Disarming the Triggers...
By roger
2/7/2012 8:41:31 AM
In the history of the recovery world, when the term “trigger” (an event or situation that causes acting out,) was brought into the lexicon, recovery helpers quickly adopted the concept. Everyone was talking about triggers and what to do about them. It got to the point that a recovery conversation didn’t go very far without triggers being brought up. Many thought they now understood addiction because they understood triggers.

Some addicts even learned to use them as an excuse for addictive behavior, “While I didn’t intend to act out, when I saw that picture it just triggered me.”

I don’t talk much about triggers. I didn’t really realize that until an attendee at one of my seminars asked what he should be doing about his triggers. I have to admit that I had a little bit of a problem answering him because I was dealing with the realization that I don’t think in terms of triggers. (My mind was racing on that subject instead of responding with full attention to him.)

But, here is my point: If triggers are affecting us, there’s a whole bunch of recovery work we have not been doing. That “pre-trigger place, if you will, is where I choose to place my focus for recovery. Focus on how we conduct ourselves and manage our emotional life when there are no triggers present, when we are just living. It’s how we manage our lives when we we are “out of our addiction” that determines how vulnerable we are to triggers. If we can figure out that part of our lives, we can disarm the triggers. They will misfire. They will have no effect on us.

So here are some examples. Sex addict guy can spend a lot of time sexualizing things. When someone uses a word in a sentence with absolutely no sexual reference intended, SAG (sex addict guy) can turn it into a sexual joke. Someone might say,” I had a hard day at the office today.” SAG will respond with, “Oh, a HARD day, huh? What did you do, look at porn?” Everything in his conversation is twisted to make sexual reference. There are constant running jokes about sexual activity in his conversation. His mind and his conversations are never far from sex.

Contrast SAG with a former addict who has learned to live in the moment and quiet his mind. His normal state of affairs, is to avoid sexual innuendo. He is not thinking about it, he is not reminded of it, is not laughing about it, it is simply not on his radar.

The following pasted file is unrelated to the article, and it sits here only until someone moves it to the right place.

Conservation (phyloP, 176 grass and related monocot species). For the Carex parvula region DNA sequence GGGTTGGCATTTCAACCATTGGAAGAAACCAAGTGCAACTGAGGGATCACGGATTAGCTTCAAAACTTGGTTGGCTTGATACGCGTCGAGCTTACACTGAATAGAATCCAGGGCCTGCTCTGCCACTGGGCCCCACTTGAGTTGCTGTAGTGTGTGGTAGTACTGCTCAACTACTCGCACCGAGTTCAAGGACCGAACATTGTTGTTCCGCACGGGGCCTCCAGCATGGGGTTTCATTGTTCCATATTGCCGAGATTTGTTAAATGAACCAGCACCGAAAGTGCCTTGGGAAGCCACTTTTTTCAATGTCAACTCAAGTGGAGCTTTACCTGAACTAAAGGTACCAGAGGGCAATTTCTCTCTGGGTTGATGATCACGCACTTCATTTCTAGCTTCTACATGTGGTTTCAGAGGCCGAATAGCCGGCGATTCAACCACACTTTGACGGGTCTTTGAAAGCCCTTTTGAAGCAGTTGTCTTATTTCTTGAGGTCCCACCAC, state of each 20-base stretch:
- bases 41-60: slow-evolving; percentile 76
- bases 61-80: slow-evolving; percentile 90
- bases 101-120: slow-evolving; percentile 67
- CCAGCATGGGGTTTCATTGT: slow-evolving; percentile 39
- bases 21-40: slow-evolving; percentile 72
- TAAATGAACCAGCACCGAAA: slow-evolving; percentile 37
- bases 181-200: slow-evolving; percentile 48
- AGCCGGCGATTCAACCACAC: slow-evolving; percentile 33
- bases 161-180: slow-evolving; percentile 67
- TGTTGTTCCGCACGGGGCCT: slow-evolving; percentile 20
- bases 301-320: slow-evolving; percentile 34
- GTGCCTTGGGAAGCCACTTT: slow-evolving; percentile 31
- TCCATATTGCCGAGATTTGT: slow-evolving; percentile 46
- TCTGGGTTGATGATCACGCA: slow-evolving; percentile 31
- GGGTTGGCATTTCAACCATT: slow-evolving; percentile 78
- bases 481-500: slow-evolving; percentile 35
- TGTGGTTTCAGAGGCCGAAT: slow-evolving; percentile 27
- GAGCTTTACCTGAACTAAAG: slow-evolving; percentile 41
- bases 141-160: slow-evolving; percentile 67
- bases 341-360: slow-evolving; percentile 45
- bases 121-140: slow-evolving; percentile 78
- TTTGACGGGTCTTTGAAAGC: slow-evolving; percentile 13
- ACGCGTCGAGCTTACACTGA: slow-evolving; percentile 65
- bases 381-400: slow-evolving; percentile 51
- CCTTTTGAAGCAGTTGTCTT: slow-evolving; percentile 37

Suppose the 2 of them come upon a provocative scene. A potential “trigger” if you will. Which one will be impacted by the trigger? I guarantee you that SAG guy will be all over it. He will be triggered. Our 2nd fellow, if he has really mastered living in the moment, may not even be aware of it. But certainly he will be far far less affected by the scene, and can just look away.

Beer drinking dude, (BDD) is “triggered” by the sound of lawnmowers. At least that is what he thinks. The triggers work because he maintains some thinking errors. In his heavy drinking days, nothing “tasted better” than a cold beer after mowing his rather large lawn on a hot day. The sound of a lawn mower, makes his mouth water and long for a beer.

Here is the thinking error: “A beer sure would taste good right now!” is not a completely true statement. BDD is on probation for his 3rd DUI. A beer violates his probation and could send him back to jail. One beer for BDD has never been enough, there is always and second, and a third, and on until oblivion is reached. Then BDD makes very bad decisions (like driving) that get him in trouble.

The truth about a beer right now is that “It can send me to jail, I won’t stop at one and I will end up in a lot of trouble. I don’t need that anymore. I don’t want anything to do with a beer right now.” Fixing the thinking error will keep BDD safe even on a hot day when all the lawnmowers in the neighborhood are running.

Triggers are just too late. If we are trying to ward off our addictive behaviors at the trigger stage we are simply too late. And, probably a dollar short too.

from my blog at